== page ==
a calorie is a calorie, mostly
David Katz wrote an article at eat + run called Fathoming the Calorie, and I couldn't agree with him more. I'm going to pull in quotes from his article below, along with my own comments..
a calorie is a precise and specific unit of energy, or heat. Namely, it is the heat required to raise the temperature of 1 cubic centimeter of water at sea level 1 degree Celsius. The measure we more routinely apply to food, the kilocalorie, is exactly 1,000 times as much. This is not up for debate, yet we seem bogged down in debating it—which is what I can't fathom.
Perhaps the answer is all around. Epidemic obesity is all the evidence we need that our relationship with the calorie has changed radically in modern times. For all of prior human history, the calorie was that precious thing we needed and had trouble getting in adequate supply. We loved the calorie!
Now the calorie is the thing we get too much of and can't seem to avoid. This would seem a basis for resentment, if not disgust. And perhaps this relatively sudden change in our relationship with the calorie compels us to wonder if the calorie itself has changed.
There's also the fact that the calorie seems capricious. Any two of us may eat comparable numbers of them, and one of us gets fat, while the other stays thin. Something fishy is surely going on there!
So, for most of our human history, we worked hard (physically) and ate as a means to refuel our bodies. Now, recently, we're sitting at our desks and eating gigantic double bacon cheeseburgers for pleasure. And we're blaming the calorie?! These are probably the same people who blame the school when their child fails or who want every kid to get a trophy just for playing. Come on, people, it's not that hard - eat less than you burn (a calorie deficit), and you lose weight. Period.
The quantity of calories we consume matters and it's the principal determinant of what we wind up weighing. The relationship between energy and matter is fixed well above the pay grade of New Age nutrition writers. The evidence that quantity matters is clear, consistent, and in my view, irrefutable. Fed an excess of calories, even if mostly from high-quality protein, people gain weight. Assigned to a calorie deficit, people lose weight—even if the calories are mostly from Twinkies. Calories count.
But of course, quality matters too, and it matters on both sides of the energy-balance equation.
Calories go out in three ways: we burn them to survive (resting energy expenditure); we burn them to work (physical exertion); and we waste them (thermogenesis or heat loss). The quality of the fuel we consume can affect both resting energy expenditure, and thermogenesis. Is this surprising? Not at all. We can make fire with wood, or coal; coal burns hotter. Protein, fats, and low-glycemic foods seem to burn a bit "hotter" than simple and refined carbohydrates, a fact corroborated by a recent study in the Journal of the American Medical Association.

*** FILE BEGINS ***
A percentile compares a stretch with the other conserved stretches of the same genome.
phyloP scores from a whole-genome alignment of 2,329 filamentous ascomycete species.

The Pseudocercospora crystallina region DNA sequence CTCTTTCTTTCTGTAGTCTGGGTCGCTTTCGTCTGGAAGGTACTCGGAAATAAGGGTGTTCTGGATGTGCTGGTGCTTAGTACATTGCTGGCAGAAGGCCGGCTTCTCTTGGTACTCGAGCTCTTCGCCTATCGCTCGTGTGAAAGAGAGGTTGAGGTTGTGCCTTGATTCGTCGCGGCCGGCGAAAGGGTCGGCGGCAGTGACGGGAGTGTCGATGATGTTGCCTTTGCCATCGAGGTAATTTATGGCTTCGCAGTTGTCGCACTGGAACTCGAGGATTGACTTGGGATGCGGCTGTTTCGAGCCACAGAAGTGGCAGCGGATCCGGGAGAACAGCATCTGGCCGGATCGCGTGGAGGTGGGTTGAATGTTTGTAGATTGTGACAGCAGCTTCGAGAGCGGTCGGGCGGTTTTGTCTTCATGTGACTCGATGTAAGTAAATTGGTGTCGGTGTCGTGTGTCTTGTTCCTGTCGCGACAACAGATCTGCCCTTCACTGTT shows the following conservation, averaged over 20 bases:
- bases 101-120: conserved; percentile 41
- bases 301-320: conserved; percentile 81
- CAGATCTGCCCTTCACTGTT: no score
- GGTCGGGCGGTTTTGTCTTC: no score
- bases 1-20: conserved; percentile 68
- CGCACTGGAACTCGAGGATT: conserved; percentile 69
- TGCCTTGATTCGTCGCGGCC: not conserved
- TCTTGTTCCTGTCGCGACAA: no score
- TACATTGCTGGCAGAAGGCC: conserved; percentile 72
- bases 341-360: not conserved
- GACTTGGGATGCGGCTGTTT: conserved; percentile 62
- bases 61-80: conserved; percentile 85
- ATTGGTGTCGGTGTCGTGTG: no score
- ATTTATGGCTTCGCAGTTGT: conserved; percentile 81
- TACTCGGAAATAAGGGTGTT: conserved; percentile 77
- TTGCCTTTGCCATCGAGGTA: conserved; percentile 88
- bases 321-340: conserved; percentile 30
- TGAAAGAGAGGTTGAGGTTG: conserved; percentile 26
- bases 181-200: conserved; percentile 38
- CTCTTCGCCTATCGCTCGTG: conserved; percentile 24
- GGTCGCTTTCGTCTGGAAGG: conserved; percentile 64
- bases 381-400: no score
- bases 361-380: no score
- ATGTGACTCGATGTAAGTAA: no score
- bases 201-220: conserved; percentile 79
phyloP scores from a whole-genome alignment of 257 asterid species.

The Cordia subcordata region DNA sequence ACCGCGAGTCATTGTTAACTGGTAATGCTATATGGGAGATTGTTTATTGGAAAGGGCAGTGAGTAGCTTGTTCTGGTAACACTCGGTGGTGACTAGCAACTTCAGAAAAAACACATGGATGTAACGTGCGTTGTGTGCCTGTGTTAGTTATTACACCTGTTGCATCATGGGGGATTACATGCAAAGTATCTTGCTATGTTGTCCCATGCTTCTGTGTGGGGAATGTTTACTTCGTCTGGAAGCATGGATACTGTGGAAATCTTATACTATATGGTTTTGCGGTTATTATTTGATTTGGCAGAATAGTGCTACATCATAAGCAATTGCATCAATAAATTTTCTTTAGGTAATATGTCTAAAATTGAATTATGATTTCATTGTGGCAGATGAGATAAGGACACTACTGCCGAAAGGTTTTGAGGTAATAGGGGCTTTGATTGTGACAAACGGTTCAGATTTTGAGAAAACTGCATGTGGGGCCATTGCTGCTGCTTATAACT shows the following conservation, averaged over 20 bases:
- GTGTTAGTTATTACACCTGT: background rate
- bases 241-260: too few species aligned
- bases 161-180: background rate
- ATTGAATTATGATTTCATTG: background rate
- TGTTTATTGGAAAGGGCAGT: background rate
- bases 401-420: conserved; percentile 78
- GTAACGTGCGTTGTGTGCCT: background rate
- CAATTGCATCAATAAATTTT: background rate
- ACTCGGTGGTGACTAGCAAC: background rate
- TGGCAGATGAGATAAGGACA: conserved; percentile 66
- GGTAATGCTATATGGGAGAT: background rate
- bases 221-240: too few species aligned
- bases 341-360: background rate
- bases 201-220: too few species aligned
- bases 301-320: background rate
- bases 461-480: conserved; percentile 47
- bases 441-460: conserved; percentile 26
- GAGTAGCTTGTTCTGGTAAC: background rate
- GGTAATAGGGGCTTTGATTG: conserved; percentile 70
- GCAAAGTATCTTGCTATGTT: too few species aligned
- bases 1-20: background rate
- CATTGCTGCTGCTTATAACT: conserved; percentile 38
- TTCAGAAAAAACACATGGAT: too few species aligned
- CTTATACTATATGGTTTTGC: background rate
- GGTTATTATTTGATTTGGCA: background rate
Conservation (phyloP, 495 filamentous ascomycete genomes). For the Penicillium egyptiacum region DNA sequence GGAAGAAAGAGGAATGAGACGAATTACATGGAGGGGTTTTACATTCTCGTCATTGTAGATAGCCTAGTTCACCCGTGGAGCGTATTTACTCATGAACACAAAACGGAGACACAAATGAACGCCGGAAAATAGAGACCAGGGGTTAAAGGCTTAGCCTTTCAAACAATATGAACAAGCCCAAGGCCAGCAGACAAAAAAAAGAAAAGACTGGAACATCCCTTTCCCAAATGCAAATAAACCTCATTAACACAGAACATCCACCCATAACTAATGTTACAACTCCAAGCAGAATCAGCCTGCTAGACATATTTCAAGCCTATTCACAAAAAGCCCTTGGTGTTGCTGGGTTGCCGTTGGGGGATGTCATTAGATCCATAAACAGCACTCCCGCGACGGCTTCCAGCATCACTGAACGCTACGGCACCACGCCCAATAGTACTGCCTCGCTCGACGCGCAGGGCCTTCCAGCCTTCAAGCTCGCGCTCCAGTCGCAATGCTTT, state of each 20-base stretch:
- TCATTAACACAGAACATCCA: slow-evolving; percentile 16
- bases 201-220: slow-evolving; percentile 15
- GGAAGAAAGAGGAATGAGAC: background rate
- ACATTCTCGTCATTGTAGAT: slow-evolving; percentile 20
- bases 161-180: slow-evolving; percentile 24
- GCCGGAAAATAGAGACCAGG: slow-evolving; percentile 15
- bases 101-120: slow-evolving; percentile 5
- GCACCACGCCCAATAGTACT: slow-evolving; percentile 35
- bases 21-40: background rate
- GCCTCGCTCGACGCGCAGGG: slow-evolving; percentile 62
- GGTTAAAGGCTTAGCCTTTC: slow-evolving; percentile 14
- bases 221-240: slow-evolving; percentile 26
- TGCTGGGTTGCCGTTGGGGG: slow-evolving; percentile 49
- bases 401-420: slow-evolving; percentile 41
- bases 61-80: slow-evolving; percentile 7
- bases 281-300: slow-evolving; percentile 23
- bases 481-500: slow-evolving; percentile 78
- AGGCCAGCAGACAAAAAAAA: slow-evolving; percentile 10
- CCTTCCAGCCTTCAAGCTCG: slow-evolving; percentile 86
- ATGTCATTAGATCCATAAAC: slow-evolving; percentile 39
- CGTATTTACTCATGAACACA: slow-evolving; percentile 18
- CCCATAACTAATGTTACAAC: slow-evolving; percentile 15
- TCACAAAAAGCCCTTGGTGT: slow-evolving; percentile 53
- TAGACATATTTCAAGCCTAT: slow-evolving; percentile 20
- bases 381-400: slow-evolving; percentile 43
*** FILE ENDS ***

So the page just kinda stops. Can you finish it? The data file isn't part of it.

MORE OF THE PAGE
Quality matters considerably more, in my opinion, to the calories that come in. We all know the food industry's most famous threat: "betcha' can't eat just one!" Of course, it wasn't intended as a threat, but in an age of epidemic obesity, isn't it exactly that?
Foods can, indeed, be processed into virtual irresistibility based on detailed studies of brain function, imaging of the human appetite center in the hypothalamus. And they can be processed into marvelously efficient calorie delivery systems: energy dense, nutrient dilute, low in volume. The modern food industry is highly adept at maximizing the number of calories it takes to feel full—with predictable benefits to those holding company shares, and predictable detriments to the rest of us left holding the bag of chips.
Wholesome, nutritious foods have the opposite effect. Among their many virtues, they minimize the number of calories it takes to feel full, due to many attributes, among them: high volume, high fiber, low-glycemic index/load, nutrient density, energy dilution, flavor simplicity, etc.
So the quality of calories we consume can affect the quantity. This should be welcome news in our ongoing struggles with portion control. If all sources of calories felt the same, the only way to shrink our portions would be to eat less than we now do—presumably less than we want—and to be hungry all the time. Making higher quality food choices offers us means to feel full on fewer calories, and to get thin without feeling hungry.
I'm really happy to read someone who gets it.
Eat 1,500 calories per day while you're burning 2,000, and you're going to lose weight, regardless of what foods those calories come from or what you did to burn them.
Eat 1,500 calories of processed, manufactured crap and you'll be hungry all day. Eat 1,500 calories of real food and you'll be much less hungry. But either way they're the same 1,500.
Burn 2,000 calories by going for long walks, and you burn 2,000 calories. Burn 2,000 calories by doing some High Intensity Interval Training, and you'll burn 2,000 calories, but you'll also get the benefit of burning additional calories tomorrow while your muscles heal and rebuild.
I'd recommend reading this article in full. Then bookmarking it so you can read it again tomorrow, and again later in the month. It's that good.